Are Smoking Campaigns Effective?

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I smoked for five years and I quit smoking about two years ago. I wasn’t a heavy smoker because I usually smoked about ten cigarettes a day and only when I had stressful meetings.  Quitting, nonetheless, isn’t easy.

How did I quit smoking?

First, by adjusting the number of cigarettes I smoked per day and then by choosing weaker ones. Step by step, I finally managed to kick that old habit and now I am healthy non-smoker. It is great.

Why did I want to quit smoking?

Because I realized it was so damaging for my body. I hated the smell, the nausea, and the fact that I was spending money to destroy my health. It was a wake-up call. It didn’t have anything to do with the disturbing messages on the packages, the creepy ads on TV, or the banners on the street. This got me thinking on how effective these smoking campaigns are. Do they really have the power to change something or they are just money spent in vain?

Researching this particular issue, I discovered a study of Hye-Jin Paek, an assistant professor at the UGA Grady College of Journalism and Mass Communication. He claims anti-smoking ads are mostly effective when they convince young people that their friends are listening to the ads. Most people start smoking at a young age, usually between fourteen and eighteen when they are strongly influenced by their friends. The ads appear to stimulate mostly the rebellious and curious nature of youth, making them more interested in smoking. These results are based on 1,700 middle school students studied, and results show that the anti-smoking ads have the greatest impact on smoking behavior when adolescents think that their peers really listen to the messages presented in such ads.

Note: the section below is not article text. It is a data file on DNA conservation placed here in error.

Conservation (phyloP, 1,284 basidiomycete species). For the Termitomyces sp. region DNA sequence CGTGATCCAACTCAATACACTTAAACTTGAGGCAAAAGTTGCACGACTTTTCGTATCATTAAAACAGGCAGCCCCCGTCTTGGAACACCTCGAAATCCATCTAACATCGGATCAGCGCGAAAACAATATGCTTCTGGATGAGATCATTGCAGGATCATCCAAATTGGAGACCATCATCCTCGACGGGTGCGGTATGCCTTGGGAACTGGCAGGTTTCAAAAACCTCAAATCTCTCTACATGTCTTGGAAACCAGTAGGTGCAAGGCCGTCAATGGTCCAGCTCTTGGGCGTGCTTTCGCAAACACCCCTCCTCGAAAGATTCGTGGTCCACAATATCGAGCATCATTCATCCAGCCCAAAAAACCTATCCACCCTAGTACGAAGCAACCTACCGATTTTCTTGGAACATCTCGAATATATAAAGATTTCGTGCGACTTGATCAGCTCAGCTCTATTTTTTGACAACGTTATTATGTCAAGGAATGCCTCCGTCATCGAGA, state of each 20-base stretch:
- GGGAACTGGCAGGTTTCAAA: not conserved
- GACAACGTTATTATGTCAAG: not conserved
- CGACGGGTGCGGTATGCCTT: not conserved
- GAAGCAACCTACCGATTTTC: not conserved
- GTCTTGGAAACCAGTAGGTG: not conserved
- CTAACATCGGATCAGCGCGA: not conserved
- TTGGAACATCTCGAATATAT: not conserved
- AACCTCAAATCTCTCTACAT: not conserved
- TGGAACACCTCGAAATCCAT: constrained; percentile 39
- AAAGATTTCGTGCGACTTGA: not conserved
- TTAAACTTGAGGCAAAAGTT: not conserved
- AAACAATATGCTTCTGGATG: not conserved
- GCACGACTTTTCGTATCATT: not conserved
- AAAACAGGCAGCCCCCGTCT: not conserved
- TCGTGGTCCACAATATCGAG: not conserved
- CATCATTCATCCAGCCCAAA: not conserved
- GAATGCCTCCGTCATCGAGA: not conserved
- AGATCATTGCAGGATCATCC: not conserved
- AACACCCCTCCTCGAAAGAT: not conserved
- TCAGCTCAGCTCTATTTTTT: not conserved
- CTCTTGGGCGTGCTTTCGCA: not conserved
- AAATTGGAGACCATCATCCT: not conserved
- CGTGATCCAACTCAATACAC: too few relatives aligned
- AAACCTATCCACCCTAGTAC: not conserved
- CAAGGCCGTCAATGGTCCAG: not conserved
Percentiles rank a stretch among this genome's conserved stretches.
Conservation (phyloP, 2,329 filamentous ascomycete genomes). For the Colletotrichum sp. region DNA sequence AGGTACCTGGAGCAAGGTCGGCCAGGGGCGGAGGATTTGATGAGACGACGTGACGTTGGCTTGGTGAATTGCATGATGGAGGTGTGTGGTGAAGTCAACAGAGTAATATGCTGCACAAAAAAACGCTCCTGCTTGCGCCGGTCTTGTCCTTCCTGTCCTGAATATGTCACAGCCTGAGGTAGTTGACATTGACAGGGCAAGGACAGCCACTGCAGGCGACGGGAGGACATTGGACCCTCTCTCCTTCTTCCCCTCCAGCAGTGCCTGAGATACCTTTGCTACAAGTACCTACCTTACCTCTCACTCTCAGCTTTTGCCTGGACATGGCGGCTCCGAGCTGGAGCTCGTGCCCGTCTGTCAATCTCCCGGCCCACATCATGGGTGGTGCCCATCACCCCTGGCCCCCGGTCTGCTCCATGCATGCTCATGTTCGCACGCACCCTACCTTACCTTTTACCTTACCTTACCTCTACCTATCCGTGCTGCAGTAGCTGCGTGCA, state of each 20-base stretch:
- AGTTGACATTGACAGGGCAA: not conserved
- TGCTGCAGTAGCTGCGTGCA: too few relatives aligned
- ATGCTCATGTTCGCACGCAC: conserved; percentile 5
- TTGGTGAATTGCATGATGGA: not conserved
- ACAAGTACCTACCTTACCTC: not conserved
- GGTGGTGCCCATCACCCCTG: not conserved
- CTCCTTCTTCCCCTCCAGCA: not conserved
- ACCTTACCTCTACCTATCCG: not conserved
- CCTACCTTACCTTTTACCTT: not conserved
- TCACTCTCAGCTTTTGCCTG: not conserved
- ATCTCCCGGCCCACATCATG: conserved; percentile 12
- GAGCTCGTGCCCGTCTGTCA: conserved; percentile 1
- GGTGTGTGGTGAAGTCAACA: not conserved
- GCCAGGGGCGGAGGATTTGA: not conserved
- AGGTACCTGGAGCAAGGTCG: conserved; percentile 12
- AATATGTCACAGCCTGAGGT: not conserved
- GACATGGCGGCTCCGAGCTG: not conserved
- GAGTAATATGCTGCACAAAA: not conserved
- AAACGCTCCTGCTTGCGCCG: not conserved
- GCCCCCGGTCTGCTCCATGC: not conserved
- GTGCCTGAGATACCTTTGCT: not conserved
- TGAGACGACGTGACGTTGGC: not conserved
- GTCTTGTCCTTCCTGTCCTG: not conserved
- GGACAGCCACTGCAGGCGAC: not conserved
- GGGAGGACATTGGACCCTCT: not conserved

The survey was mostly based on asking students about anti-smoking ads and their intentions to smoke. Researchers found that overall, the more the students were exposed to anti-smoking messages, the more inclined they were to smoke. The exception was when exposure to anti-smoking ads was correlated with a reduced intention to smoke and occurred among students who said their friends were influenced by anti-smoking messages. Results suggest that campaigns don’t convince people to stop smoking, but help them change the social norms surrounding smoking. Now that’s something to consider.

I found a really disturbing ad against smoking recently that really scared me:

But I don’t think that these ads would have had any impact on me while I was still smoking. When I saw anti-smoking ads, I usually thought “Oh yeah, well they’re made only to scare people off.” I used to believe that it was all about marketing. But, the fact is these ads really aren’t.  Cigarette companies are. I know lots of people who have cancer because of smoking. I think that these anti-smoking ads are more effective when we face these real life health problems due to smoking. When a friend, someone from our family (or even we, ourselves) get sick, we really start to understand how damaging smoking is. It’s so sad that it goes like this. We should really take care of ourselves and our health, because it’s when we don’t have it anymore, that we long for iit the most.

What do you think? Are anti-smoking campaigns effective or not?

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